Influence Character Throughline StoryEncoding #4

    Influence Character Domain & Concern

    Clashing Attitudes about Someone & Losing Something's Memories: Lilly Bonaparte grew up in a household centered around the patriarch of the family, Edward G. Bonaparte V. Treated like royalty his whole life, Edward had problem keeping his family in line and on track with his wishes and plans. Everyone that is…except Lily. At 13 she couldn't stand the old man and did whatever she could to disrupt their perfect little family. She would refuse to pray before dinner, refuse to do chores, refuse to come home before curfew, refuse to not date anyone older than her, and refuse to contribute in any meaningful way to the family. Suffice it to say, Lilly Bonaparte's attitudes towards her father angered him, brought anxiety to her mother, and threw the rest of her five siblings into constant brawls over who would take up her slack. At the heart of Lilly's concerns were the loss of the memory of Edward's mother, Valerie. Valerie was in the last stages of Parkinson's disease and was on the brink of losing all touch with reality—a travesty as far as far Lilly was concerned. And the idea that her father never visited Valerie or made any attempts to collect her memoirs or family's history devastated Lilly and drove her to label her father a miserable son who would only beget more miserable children and grandchildren. Effectively cursing the entire family lineage, Lilly brought turmoil and angst to the Bonaparte household with her efforts to keep Valerie and her more lenient ways of parenting alive.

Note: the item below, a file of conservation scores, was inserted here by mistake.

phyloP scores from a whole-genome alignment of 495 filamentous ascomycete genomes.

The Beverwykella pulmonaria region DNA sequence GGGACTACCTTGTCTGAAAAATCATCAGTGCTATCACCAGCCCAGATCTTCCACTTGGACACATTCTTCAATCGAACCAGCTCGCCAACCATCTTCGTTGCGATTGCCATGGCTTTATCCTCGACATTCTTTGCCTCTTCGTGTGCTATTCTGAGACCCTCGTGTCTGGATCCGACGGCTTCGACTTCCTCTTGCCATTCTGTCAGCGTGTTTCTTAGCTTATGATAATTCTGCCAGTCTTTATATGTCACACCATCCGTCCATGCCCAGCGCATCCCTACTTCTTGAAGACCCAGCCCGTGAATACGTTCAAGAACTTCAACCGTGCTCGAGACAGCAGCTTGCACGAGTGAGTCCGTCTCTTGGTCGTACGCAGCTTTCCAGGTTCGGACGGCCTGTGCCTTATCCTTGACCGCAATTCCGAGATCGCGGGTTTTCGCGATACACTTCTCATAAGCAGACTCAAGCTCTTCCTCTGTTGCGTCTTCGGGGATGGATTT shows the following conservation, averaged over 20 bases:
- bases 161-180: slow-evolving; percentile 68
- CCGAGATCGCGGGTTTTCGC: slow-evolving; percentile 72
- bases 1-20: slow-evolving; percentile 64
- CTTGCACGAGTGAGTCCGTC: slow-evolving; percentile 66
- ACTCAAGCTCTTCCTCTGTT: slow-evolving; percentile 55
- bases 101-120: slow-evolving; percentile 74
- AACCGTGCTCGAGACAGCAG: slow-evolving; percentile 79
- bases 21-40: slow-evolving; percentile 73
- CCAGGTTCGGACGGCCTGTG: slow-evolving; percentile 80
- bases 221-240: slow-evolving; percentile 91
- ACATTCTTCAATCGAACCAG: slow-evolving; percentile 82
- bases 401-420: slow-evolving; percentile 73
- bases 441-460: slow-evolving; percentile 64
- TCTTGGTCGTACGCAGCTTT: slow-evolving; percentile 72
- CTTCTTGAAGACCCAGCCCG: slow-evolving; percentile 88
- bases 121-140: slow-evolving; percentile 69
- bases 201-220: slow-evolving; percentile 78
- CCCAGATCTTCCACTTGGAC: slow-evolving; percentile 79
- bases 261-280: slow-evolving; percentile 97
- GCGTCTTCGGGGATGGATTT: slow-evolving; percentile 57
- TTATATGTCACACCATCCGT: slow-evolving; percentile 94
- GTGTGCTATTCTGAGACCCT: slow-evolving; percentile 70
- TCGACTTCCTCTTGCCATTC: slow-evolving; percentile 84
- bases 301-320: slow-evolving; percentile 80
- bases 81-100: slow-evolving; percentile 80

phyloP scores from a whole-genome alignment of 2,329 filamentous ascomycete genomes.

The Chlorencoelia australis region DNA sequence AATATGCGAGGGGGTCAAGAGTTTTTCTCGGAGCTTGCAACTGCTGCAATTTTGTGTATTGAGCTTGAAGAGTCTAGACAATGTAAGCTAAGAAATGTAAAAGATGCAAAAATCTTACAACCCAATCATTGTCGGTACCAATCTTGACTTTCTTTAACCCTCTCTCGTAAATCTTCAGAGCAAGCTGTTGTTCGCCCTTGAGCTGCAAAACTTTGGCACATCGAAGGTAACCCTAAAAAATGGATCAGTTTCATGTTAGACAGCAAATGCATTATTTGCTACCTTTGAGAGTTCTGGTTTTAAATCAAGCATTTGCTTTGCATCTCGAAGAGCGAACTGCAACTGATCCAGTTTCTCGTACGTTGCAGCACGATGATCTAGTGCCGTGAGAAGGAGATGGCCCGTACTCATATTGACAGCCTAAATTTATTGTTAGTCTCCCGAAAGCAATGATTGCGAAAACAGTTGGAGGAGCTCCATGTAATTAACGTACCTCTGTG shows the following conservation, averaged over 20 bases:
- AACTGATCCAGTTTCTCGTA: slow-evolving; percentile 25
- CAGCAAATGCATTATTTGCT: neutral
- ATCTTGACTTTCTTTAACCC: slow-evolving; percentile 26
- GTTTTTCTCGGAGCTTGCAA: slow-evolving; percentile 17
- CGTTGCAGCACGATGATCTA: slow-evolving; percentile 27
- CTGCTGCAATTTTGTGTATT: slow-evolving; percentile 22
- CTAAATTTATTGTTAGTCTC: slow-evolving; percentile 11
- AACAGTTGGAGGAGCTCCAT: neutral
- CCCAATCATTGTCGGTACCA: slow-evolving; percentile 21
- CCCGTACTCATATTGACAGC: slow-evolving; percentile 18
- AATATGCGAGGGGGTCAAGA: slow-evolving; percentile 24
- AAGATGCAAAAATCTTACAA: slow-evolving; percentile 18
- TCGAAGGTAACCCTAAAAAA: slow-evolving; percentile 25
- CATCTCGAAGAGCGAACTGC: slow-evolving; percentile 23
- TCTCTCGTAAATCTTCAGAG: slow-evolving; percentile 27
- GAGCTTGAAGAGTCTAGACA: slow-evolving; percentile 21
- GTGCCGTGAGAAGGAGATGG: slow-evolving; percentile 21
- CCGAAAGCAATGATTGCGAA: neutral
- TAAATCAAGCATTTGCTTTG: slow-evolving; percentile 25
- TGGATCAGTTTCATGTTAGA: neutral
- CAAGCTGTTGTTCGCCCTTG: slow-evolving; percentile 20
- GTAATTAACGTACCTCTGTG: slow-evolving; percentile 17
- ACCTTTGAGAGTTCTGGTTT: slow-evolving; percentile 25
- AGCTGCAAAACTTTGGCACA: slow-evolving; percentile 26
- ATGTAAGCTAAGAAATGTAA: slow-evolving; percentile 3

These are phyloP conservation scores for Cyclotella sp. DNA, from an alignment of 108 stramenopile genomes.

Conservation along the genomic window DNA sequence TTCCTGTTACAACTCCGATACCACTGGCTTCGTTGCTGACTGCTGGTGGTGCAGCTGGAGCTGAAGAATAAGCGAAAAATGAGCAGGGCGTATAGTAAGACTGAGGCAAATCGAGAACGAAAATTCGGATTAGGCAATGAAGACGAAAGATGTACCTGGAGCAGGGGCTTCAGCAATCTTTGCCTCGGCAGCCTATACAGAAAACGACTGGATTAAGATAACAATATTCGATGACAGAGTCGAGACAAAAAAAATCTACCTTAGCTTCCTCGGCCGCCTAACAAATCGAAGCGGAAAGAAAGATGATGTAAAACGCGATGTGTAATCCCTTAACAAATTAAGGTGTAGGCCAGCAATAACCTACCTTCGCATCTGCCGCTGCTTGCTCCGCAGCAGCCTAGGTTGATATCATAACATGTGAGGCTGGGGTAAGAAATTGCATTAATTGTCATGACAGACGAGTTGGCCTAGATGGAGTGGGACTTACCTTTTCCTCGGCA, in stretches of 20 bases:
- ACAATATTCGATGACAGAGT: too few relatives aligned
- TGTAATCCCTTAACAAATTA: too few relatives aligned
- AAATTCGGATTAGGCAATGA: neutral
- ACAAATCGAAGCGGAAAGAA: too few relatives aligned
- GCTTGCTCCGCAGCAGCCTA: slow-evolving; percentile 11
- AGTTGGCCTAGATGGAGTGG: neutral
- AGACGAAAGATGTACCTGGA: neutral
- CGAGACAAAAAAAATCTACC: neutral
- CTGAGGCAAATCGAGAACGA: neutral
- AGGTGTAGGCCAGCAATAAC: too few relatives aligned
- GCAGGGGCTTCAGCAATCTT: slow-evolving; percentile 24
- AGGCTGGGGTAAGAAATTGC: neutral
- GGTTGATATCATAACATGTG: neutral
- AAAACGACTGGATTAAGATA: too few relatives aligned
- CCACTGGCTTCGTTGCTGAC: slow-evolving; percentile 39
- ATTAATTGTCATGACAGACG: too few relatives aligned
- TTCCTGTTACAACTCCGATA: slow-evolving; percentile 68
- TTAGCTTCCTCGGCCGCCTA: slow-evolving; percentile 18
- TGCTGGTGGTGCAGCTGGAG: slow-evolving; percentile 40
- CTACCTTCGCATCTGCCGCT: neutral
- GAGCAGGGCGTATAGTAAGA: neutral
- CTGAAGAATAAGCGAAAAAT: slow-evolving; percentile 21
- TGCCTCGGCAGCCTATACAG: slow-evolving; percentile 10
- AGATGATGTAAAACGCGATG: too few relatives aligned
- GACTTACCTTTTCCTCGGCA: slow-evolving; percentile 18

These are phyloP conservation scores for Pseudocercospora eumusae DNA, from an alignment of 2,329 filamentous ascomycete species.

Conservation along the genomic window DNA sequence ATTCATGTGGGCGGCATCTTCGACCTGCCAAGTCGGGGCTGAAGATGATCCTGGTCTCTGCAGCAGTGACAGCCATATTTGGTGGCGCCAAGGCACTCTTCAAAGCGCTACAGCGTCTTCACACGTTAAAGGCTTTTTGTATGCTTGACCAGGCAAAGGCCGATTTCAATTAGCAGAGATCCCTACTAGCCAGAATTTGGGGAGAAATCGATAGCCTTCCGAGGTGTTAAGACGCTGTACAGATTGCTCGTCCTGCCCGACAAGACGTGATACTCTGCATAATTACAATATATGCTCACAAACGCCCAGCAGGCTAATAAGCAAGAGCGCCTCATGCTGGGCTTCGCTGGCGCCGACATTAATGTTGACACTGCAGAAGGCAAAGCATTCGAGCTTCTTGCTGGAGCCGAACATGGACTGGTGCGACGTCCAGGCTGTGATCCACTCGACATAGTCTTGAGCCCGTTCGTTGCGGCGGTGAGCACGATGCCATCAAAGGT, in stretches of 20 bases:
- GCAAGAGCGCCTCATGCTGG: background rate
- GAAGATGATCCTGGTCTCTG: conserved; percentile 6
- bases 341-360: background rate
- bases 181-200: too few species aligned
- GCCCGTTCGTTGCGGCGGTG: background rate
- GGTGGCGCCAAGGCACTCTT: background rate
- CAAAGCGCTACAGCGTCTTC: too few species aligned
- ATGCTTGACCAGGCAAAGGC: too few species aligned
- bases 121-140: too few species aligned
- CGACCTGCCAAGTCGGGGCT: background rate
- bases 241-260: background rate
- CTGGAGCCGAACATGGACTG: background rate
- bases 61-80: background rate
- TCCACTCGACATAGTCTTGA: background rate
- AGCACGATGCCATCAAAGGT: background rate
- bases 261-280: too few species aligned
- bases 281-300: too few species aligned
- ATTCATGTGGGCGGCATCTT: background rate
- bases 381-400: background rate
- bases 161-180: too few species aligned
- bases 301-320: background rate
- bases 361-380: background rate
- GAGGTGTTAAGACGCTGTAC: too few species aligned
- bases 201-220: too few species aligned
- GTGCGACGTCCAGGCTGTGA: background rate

Influence Character Issue

    Being Suspicious of Someone vs. Evidence: Lilly's suspicion that father was doing all of this as a means of guaranteeing a larger inheritance only drove her to sneak into the old man's study and rifle through his things, hack into his computer, and reveal family secrets kept secret for a long time (like who was brother Austin's real mother). This suspicious attitude brought dissention and grief to the Bonaparte household and upset the tender balance Edward had worked his whole life to maintain.